Sheriff, group sue to block strict Oregon gun control law
The gun owner at the heart of the controversy over Oregon’s new restrictions on guns has vowed to fight.
Sheriff Tom Bosenko is leading the effort to block the new gun control laws, which he claims will infringe on his ability to carry out his duties.
“It’s a very dangerous thing — what they want to do,” he told state lawmakers in a letter Tuesday after the House and Senate approved the bills. “If I was carrying a weapon, I could stop a car and hold people at gunpoint. I could break down their doors, open fire and end this.
The state Department of Justice, the Oregon Legislative Assembly and Gov. Ted Kulongoski have already rejected his efforts to halt the regulations.
The new law will take effect in January, but Bosenko has until mid-April to file a lawsuit challenging it in U.S. District Court in Portland. The lawsuit will be heard by a federal magistrate judge, who will have two weeks to issue a ruling on whether to issue a preliminary injunction to stop the law from taking effect. If the judge grants the injunction, the sheriff can move for a hearing on the merits of the case.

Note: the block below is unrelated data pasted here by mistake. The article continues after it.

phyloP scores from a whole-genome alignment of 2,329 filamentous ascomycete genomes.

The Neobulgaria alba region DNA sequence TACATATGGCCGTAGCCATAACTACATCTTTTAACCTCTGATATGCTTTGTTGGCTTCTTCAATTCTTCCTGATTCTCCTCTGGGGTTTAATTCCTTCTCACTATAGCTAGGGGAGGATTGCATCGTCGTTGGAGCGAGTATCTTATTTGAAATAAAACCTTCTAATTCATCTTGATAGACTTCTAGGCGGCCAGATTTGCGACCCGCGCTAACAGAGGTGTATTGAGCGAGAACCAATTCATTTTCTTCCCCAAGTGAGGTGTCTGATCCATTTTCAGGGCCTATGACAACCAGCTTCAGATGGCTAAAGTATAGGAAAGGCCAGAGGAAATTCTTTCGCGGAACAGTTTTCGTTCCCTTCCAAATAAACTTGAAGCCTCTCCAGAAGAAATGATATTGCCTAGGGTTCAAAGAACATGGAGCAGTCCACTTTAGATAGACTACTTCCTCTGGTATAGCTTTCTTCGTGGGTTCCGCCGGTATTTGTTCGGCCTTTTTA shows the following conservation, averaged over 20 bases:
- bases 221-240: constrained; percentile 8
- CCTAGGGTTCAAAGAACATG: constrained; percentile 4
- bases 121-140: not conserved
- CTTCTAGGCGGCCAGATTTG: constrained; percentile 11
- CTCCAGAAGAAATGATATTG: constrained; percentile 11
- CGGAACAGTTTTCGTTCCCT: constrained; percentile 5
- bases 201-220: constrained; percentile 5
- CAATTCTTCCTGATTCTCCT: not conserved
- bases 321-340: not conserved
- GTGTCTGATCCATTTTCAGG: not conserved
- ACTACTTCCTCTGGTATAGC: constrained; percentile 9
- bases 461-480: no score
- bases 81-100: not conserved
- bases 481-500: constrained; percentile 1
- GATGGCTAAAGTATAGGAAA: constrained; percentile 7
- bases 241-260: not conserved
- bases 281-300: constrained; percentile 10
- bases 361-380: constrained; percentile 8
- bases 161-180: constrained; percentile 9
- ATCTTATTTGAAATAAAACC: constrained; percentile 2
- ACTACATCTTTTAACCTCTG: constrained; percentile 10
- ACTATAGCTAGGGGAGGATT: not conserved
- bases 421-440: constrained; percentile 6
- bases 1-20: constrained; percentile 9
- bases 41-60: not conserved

In a hearing Monday, Bosenko said he was being targeted by the new legislation because of his role as sheriff. The new law, which was approved by a vote of 18-3 in the Senate in February, allows law enforcement officers to carry a firearm while off duty.
At the hearing, state Sen. Brian Boquist, R-Dallas, pointed to a report from the Bureau of Justice Statistics which said there were 1,000,000 off-duty law enforcement officers in the United States as of 2011.
But the bill’s sponsor, state Sen. Jeff Kruse, R-Orem, said Oregon’s off-duty officers are trained “to do so many other things beyond a mere firearm.”
Oregon has long allowed off-duty law enforcement officers to carry guns under certain circumstances.
Senate Bill 8